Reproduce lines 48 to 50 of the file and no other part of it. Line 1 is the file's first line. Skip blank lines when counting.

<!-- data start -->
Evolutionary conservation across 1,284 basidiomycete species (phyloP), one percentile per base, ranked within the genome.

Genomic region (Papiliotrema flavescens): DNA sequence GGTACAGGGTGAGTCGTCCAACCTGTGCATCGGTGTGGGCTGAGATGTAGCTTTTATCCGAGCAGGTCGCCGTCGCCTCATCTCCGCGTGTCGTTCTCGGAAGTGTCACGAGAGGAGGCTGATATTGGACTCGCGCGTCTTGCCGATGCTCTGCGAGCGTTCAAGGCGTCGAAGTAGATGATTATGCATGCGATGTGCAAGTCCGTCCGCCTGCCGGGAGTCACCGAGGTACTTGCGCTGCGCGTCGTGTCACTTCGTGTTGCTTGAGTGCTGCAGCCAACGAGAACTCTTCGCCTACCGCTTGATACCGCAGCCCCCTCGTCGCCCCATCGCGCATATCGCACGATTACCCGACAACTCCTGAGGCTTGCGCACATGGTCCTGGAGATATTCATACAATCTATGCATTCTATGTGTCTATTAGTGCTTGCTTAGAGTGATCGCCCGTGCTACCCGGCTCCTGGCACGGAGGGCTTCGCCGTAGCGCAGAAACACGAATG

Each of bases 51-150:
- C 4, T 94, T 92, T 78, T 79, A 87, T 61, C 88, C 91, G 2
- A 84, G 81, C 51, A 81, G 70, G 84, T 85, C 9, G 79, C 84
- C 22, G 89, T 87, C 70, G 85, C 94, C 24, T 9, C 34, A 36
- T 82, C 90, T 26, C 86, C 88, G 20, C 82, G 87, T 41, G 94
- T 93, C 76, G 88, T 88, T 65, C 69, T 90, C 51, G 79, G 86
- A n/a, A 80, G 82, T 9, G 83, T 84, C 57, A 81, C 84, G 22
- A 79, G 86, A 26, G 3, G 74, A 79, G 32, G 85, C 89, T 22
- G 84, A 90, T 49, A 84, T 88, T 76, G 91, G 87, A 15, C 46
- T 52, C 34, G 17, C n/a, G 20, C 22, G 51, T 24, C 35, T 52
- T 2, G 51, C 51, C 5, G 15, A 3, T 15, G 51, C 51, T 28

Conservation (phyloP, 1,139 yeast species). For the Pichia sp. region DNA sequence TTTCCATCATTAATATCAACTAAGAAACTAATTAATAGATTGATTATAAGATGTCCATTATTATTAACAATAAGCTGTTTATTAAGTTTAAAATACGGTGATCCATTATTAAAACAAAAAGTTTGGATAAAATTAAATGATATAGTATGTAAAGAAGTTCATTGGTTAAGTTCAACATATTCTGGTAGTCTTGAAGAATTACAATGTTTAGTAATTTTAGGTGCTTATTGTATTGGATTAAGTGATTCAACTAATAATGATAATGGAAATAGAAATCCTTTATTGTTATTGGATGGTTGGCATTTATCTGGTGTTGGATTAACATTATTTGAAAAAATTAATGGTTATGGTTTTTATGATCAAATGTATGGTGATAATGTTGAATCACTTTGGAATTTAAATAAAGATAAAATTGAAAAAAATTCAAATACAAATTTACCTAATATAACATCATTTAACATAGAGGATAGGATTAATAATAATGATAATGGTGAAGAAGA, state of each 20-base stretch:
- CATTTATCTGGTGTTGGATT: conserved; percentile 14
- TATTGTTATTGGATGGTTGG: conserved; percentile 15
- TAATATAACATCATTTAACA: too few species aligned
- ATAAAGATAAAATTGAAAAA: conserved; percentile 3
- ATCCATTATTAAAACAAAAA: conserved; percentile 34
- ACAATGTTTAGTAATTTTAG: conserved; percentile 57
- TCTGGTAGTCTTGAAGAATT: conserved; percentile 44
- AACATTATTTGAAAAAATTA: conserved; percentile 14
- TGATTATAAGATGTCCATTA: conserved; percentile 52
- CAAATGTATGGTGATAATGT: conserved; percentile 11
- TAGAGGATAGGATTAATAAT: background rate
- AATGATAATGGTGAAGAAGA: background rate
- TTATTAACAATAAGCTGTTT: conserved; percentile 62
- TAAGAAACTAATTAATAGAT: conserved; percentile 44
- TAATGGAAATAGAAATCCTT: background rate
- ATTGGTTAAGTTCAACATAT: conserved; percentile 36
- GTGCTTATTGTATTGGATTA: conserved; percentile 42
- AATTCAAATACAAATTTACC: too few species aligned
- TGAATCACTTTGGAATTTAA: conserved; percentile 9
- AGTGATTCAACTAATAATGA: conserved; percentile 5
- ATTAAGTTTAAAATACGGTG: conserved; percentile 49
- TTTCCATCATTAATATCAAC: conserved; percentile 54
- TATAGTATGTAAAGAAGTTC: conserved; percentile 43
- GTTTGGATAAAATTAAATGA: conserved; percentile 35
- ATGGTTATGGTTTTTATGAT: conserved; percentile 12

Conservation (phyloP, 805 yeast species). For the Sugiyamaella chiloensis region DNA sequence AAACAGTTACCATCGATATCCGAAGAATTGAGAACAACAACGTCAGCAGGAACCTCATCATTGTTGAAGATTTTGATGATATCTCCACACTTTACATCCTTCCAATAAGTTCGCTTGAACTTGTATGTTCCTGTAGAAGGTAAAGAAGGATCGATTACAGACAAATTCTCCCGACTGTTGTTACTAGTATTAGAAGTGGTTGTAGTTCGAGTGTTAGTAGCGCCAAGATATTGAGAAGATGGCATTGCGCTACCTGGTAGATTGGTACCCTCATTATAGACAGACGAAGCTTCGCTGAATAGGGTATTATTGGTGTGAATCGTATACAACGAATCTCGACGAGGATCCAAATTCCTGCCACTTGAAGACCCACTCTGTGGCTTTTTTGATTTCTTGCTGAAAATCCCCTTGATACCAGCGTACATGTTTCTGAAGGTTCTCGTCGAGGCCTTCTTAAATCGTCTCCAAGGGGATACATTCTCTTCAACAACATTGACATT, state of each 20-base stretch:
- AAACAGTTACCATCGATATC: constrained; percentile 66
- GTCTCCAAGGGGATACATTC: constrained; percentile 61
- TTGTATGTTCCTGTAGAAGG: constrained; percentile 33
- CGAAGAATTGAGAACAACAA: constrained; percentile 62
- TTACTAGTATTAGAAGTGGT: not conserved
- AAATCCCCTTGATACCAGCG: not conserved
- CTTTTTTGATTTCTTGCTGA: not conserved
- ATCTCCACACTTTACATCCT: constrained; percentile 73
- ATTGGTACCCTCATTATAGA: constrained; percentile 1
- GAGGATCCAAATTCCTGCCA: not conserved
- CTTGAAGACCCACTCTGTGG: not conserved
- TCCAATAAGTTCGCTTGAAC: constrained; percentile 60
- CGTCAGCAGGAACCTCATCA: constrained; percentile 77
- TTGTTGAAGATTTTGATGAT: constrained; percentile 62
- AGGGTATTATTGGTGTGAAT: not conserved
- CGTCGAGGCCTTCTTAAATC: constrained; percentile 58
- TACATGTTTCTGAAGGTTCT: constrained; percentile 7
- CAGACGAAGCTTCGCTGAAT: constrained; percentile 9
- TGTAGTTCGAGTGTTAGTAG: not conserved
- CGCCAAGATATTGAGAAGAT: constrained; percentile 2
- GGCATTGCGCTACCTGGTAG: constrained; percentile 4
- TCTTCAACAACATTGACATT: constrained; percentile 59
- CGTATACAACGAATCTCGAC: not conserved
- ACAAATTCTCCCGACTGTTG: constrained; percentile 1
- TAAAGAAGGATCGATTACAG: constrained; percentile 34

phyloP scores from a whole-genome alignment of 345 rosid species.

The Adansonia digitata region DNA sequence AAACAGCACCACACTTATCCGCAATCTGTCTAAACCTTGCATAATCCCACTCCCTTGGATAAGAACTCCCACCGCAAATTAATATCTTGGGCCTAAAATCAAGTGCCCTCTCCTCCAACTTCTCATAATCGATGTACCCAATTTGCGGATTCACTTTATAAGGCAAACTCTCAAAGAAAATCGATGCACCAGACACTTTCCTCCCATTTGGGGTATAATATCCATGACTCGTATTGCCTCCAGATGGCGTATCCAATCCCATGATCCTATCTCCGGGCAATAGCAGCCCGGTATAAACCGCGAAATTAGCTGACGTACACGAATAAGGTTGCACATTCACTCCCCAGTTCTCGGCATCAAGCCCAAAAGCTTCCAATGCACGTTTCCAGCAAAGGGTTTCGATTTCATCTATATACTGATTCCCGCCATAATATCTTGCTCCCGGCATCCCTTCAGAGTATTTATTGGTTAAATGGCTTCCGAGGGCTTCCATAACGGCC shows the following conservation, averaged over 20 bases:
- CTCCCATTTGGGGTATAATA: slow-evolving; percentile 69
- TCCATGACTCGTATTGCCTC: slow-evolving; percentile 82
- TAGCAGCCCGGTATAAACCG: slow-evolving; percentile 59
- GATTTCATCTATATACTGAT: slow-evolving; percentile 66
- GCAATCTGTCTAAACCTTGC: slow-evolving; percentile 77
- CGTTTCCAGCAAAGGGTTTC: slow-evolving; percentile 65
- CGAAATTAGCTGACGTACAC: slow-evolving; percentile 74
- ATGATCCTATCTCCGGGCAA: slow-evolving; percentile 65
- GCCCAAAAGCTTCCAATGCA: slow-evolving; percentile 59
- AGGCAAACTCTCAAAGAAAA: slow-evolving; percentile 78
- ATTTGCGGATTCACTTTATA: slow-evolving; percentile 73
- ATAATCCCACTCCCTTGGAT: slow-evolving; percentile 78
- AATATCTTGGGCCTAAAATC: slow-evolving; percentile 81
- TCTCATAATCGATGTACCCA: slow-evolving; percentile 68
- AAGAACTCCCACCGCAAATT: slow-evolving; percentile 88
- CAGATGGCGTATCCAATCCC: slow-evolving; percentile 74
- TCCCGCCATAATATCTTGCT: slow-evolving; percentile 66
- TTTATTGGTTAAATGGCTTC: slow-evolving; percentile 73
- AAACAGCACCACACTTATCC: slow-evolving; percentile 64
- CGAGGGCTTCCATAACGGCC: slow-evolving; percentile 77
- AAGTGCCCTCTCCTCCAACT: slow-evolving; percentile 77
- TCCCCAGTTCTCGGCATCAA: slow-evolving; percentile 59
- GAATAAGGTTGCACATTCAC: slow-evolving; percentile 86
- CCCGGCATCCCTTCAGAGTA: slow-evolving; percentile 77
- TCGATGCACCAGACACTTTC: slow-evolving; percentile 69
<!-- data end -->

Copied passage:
- ATCTCCACACTTTACATCCT: constrained; percentile 73
- ATTGGTACCCTCATTATAGA: constrained; percentile 1
- GAGGATCCAAATTCCTGCCA: not conserved